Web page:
Friday, September 12, 2008
Sky News (same three headline stories every five minutes) was running a story about another travel agent collapse on heavy rotation this morning.
XL are apparently Britain's third largest travel agent. They have thousands of Irish customers too.
I'd rather leave it to experts within the travel industry to debate the effects of the credit crunch, or fuel prices, or the global economic downturn, or environmental concerns upon their industrial sector.
I do have sympathy for the customers stranded abroad today, and especially for the staff, who found out they'd lost their jobs when they turned on the news this morning, having heard nothing from the craven management whose decision-making led to this demise.
But it seems to me that something a little more profound has taken place than just corporate cocking-up.
This collapse, like those that preceded it and those that will follow it, like the consolidation of the airlines (BA and American Airlines look like the latest to buddy up in the ongoing turbulence of the travel sector), has to do with the democratisation of travel.
In short, this is a victory for the internet. The web's ability to put a vendor anywhere in touch with a potential market of the whole (online) world was inevitably going to lead to professional middlemen losing their jobs.
They're losing their jobs because people no longer need their services (except for special circumstances where professional planning assistance is useful to help organise complex travel arrangements).
They're losing their jobs because people can tell a good deal from a bad one simply by scouring some aggregator and price comparison sites online. The global market drove prices down.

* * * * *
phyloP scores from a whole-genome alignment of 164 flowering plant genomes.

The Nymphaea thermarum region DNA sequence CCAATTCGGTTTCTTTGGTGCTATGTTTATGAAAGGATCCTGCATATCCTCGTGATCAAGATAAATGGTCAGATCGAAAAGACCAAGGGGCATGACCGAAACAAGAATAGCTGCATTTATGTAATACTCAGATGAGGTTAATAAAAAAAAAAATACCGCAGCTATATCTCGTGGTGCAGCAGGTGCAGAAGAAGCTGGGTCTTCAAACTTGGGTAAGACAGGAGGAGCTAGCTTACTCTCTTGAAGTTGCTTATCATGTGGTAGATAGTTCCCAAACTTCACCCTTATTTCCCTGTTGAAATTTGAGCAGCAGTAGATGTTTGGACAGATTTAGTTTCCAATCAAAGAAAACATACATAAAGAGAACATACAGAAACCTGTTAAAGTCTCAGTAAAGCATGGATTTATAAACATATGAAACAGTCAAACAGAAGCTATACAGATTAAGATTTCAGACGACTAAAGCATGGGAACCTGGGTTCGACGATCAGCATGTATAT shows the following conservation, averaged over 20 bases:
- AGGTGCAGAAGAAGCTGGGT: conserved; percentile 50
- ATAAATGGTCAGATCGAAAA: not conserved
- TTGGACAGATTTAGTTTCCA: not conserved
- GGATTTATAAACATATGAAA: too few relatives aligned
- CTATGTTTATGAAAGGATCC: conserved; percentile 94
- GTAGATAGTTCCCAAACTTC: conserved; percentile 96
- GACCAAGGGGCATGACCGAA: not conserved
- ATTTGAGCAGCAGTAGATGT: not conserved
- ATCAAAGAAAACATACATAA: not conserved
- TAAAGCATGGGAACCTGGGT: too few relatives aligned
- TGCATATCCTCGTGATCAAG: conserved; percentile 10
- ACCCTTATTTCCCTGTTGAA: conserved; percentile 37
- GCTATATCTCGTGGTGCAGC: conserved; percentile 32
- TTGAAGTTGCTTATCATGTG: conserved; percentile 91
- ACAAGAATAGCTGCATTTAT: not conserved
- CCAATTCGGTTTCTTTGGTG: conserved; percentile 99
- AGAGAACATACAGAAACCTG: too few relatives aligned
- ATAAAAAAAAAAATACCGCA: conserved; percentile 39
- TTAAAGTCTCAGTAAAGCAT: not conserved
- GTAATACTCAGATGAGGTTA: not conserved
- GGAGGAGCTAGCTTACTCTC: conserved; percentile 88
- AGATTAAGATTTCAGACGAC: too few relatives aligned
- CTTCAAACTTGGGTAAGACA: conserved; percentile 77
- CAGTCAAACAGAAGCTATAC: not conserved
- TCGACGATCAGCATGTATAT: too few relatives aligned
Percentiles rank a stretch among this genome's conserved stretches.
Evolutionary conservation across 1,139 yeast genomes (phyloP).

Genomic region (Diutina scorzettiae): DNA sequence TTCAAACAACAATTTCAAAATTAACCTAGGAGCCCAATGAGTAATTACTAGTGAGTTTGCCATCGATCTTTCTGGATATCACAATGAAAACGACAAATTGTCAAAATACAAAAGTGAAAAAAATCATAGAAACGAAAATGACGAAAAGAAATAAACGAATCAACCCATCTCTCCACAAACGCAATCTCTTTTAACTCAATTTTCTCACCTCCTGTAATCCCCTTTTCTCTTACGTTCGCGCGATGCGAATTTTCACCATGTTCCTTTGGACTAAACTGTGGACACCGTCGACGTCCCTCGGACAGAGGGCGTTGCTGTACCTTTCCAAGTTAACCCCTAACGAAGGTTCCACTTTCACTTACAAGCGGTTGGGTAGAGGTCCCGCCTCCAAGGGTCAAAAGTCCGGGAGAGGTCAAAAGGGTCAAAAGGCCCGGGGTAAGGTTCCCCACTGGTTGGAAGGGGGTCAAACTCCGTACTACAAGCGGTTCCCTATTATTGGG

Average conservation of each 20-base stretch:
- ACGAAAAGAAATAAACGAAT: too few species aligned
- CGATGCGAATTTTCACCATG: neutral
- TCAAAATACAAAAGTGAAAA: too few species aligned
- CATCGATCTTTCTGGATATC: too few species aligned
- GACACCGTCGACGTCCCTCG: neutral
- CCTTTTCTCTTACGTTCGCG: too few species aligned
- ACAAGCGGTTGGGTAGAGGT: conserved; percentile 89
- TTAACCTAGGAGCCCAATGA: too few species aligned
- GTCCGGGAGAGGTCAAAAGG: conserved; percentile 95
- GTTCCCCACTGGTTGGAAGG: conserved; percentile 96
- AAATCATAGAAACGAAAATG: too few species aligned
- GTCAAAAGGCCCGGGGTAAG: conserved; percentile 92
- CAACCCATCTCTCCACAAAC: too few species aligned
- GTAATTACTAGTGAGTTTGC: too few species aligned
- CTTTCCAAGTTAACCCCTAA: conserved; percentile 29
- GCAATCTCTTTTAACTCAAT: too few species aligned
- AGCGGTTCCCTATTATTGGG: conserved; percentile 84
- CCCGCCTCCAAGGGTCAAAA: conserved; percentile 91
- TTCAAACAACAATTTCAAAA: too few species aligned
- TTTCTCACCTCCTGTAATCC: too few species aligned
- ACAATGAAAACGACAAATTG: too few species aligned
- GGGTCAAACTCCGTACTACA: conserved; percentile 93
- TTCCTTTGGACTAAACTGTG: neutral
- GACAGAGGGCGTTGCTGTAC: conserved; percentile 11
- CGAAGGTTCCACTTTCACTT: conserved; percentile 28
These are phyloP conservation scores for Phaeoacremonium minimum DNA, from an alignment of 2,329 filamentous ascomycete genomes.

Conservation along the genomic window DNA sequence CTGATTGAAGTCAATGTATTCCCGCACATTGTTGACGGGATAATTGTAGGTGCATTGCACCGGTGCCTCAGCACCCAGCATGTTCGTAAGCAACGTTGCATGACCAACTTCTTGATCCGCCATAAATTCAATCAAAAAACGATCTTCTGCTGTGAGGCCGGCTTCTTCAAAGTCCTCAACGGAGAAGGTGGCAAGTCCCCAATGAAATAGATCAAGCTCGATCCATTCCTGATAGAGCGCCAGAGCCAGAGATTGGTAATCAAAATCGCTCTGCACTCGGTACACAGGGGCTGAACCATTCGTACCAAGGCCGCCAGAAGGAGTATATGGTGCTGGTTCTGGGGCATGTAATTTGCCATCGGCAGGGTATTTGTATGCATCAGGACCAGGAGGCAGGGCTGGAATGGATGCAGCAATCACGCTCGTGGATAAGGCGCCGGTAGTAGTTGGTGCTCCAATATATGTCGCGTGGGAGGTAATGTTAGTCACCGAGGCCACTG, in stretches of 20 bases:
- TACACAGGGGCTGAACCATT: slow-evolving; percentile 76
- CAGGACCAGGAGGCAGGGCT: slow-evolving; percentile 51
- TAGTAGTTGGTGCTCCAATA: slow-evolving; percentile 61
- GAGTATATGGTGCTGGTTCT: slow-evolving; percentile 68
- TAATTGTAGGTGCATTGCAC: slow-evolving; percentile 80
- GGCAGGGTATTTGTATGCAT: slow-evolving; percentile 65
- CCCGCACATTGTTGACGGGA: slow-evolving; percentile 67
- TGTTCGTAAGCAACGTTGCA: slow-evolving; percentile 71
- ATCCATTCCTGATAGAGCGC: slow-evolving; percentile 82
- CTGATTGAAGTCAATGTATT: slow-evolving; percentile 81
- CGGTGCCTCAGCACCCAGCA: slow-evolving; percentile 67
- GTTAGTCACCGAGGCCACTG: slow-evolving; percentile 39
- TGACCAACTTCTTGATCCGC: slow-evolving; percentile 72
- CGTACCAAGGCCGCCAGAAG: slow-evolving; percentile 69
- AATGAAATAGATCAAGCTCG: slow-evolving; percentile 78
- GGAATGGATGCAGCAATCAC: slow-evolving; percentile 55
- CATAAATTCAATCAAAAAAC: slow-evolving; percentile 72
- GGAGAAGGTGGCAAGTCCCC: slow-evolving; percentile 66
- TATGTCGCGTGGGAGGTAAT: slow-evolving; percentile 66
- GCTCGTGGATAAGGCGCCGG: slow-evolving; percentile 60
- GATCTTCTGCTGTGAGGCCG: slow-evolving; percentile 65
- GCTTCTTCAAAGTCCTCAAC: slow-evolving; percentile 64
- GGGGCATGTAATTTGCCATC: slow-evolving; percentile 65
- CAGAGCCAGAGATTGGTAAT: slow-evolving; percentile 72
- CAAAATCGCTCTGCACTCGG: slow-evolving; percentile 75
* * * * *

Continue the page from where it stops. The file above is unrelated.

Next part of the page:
But markets overshoot. And the Ryanair effect of no-frills, no-comfort, no-rights flights is for many people a discomfort too far.
I've discussed the Ryanair effect before on this blog, especially their contempt for customers, their maniacal chairman, their bullshit additional charges that add up to multiples of the advertised price of the flight, and their sense of social responsibility to the disabled.
But the Ryanair effect has pressured prices and practices of other airlines downwards too. And this is what is leading to the streamlining of the industry, as the last fat is burnt off the former national flagship airlines, but as also standards are cut to the bone in emulation of the Ryanair model.
The position of equilibrium for consumers is a happy medium between price and service. Unfortunately, as yesterday's latest Ryanscare emergency at Dublin airport demonstrated, Ryanscare standards of care and service are not sufficient.
We don't want a fright with every flight. We don't want the Seventies back either, when it cost a month's wages to fly one-way to London, but you got lovely meals and could smoke and flirt with the trolley dollies.
We want to be able to travel in a modicum of comfort, at a commensurate price set by a competitive market, in stringently monitored safety standards.